A research project was conducted to analyze student achievement using submitted assignments for two sections of a graduate course in human development and learning, taught both online and face-to-face, as well as three sections of undergraduate educational psychology, two of which were taught face-to-face, and one taught online. Results suggest there were no significant differences between the work submitted by students from the online sections and from the face-to-face students, and that the methods of instruction are more important than the delivery platform.

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Techniques for Enhancing Reflection and Learning in an Online Course
Nancy O’Hanlon and Karen R. Diaz

The authors designed new content for an online research skills course, to provide instruction and expert modeling of the process for determining bias when evaluating information sources. They also introduced a specific metacognitive strategy (self-questioning) to enhance student self-awareness. Students were encouraged to complete a self-regulated learning survey to raise their awareness of metacognitive strategies. The instructional content, an Adobe Captivate movie, described a cognitive strategy for identifying bias, MAPit, and included activities and questions throughout for students to assess their understanding. Instruction was followed by an online quiz that provided practice in applying the MAPit strategy. Metacognitive prompts within the quiz encouraged students to reflect on and assess their learning. The final course assignment (Capstone) also included application questions, with a reminder about the MAPit strategy. A review of performance on both assignments showed improvement after this intervention. When compared to a later offering of the same course where a more efficient approach to encouraging student self-questioning was applied, the improvement was sustained. This approach can be effectively implemented in a large enrollment online course.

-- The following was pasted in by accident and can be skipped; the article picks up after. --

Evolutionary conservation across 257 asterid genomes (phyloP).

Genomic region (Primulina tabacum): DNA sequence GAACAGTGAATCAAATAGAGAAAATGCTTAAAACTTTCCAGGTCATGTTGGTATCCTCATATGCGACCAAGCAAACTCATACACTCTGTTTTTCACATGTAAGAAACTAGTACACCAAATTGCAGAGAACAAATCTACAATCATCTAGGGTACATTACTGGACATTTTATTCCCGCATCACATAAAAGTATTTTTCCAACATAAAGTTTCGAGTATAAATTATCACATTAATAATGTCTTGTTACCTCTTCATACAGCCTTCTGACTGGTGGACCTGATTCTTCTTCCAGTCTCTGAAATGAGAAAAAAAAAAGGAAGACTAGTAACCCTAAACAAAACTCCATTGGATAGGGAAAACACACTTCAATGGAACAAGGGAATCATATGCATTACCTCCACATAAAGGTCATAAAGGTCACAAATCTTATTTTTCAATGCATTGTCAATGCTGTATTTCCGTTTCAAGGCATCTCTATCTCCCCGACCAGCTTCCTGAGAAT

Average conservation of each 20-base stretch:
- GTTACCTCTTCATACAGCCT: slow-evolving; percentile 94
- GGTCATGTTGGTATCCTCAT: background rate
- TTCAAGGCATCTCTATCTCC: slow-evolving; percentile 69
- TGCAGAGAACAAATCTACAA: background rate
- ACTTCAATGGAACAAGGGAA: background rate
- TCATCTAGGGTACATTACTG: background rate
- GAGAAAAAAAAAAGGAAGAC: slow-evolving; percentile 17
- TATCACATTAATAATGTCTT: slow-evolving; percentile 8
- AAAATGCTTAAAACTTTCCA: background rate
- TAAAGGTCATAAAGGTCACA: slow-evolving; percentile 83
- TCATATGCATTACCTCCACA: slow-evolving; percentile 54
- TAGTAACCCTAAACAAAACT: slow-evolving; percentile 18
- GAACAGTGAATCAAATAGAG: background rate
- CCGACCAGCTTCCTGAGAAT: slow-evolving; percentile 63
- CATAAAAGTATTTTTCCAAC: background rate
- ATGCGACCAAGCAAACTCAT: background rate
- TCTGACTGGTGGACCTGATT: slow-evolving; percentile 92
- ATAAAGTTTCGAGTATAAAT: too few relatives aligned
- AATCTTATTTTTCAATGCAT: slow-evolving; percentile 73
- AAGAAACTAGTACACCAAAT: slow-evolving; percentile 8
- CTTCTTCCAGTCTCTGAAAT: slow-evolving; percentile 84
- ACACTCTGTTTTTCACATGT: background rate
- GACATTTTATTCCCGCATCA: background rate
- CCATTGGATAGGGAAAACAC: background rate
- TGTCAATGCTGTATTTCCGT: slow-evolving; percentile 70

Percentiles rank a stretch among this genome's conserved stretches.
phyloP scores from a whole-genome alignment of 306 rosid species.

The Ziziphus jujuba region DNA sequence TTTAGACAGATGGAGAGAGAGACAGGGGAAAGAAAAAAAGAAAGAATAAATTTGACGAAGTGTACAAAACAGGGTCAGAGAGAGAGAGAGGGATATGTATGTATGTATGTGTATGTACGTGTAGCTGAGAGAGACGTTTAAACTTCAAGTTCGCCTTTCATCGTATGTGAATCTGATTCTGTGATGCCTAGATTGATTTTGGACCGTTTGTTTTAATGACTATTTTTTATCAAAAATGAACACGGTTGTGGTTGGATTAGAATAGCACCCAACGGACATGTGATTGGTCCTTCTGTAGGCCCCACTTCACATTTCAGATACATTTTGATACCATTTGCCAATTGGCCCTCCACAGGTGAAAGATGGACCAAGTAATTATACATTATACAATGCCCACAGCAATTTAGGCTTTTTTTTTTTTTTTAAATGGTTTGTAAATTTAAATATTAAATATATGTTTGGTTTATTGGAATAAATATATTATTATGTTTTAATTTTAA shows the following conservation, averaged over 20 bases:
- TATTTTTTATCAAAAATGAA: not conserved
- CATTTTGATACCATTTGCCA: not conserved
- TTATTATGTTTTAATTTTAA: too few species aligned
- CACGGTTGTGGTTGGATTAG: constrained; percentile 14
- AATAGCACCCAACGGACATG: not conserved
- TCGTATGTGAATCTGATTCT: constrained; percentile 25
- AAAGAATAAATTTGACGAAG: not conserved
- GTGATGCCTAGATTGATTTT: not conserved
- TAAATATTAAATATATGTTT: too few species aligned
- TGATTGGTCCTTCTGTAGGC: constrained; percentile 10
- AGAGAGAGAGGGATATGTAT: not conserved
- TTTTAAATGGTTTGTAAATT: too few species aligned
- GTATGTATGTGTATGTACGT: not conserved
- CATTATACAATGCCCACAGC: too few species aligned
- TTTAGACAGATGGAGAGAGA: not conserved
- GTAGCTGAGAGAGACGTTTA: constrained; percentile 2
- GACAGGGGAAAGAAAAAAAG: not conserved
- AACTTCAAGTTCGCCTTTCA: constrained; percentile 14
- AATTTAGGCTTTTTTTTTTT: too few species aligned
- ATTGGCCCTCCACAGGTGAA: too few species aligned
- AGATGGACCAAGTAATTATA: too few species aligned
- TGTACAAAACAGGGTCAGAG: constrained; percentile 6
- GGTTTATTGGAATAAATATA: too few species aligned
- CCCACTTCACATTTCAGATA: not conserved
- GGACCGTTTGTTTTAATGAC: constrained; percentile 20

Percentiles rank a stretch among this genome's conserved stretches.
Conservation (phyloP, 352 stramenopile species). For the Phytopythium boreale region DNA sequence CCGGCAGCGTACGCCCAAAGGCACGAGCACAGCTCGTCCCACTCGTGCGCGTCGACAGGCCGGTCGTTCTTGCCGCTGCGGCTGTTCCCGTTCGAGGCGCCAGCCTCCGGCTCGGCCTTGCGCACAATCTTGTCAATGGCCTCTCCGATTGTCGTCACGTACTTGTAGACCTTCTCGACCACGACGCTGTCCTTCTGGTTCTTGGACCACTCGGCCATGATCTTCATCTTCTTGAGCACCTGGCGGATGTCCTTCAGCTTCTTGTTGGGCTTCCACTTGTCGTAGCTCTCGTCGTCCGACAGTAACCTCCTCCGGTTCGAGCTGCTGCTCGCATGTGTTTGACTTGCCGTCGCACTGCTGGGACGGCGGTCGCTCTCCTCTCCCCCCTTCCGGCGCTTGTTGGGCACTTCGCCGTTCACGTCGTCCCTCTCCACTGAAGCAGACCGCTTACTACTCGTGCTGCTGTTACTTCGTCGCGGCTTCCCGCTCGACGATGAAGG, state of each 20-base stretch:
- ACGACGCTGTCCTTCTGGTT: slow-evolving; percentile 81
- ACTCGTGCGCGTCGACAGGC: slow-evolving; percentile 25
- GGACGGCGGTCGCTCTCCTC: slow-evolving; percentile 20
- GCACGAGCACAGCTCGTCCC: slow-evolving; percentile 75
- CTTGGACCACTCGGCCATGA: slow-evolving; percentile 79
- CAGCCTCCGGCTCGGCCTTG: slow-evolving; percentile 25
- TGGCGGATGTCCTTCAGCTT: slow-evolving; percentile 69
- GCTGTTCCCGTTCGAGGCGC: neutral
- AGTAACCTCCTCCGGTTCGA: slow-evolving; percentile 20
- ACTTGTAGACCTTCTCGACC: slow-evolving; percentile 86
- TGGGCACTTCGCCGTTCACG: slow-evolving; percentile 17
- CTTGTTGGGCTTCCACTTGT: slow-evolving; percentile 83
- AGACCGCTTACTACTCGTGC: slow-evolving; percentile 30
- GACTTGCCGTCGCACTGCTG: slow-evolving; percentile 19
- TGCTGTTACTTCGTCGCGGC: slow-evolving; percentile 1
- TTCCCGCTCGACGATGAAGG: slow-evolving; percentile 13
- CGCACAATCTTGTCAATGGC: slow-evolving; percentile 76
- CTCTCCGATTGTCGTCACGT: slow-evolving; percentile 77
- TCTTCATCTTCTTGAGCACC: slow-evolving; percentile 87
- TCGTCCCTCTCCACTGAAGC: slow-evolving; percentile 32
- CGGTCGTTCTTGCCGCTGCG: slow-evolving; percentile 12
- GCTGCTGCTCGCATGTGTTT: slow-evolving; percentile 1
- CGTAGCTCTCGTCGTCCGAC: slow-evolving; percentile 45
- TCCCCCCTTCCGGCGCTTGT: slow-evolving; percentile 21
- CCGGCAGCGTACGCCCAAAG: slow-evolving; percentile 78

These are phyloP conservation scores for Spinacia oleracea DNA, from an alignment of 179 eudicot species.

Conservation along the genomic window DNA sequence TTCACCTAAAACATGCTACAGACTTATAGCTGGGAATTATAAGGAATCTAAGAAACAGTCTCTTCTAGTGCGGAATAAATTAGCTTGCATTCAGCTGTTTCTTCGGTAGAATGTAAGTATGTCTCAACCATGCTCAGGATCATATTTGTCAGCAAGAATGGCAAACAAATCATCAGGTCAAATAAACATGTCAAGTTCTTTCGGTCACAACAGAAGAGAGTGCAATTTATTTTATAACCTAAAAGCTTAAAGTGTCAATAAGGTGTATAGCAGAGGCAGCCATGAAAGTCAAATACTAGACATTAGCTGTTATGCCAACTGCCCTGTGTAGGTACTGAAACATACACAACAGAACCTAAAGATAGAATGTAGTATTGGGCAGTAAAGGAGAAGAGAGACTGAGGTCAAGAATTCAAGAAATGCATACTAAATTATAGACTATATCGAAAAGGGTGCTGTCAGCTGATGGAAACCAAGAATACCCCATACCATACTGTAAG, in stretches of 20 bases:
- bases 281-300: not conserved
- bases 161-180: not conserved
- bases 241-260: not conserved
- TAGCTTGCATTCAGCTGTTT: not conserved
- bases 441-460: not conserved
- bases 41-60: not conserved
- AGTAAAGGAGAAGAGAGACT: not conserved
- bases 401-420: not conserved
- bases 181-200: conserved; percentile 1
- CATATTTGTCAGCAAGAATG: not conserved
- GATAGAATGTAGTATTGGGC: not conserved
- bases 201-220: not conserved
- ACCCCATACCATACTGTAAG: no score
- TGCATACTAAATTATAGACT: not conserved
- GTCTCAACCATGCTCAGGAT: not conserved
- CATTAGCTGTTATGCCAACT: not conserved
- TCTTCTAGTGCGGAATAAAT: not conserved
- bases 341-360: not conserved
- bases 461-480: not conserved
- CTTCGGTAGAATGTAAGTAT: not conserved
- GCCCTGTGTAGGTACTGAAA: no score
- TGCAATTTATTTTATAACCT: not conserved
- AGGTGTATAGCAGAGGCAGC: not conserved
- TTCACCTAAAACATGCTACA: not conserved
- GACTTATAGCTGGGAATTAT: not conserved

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Weighing the Risks of Excessive Participation in Asynchronous Online Discussions against the Benefits of Robust Participation
Brian G. Wolff and Monique R. Dosdall

Many online courses require participation in asynchronous online discussions. While various studies aimed at measuring the efficacy of these discussions indicate that participation enhances learning, course design consultants commonly warn instructors to avoid schemes that could foster excessive student participation. Excessive participation should be of concern, for example, if students are likely to be distracted from more important coursework. The authors examine the relationship between student participation in asynchronous online discussions and final exam scores via regression and non-parametric analyses. Participation was determined to be a statistically significant predictor of final exam scores and course completion rates. No indication was found that participation, even at the most robust levels encountered (posting >19,000 words per semester), interferes with learning.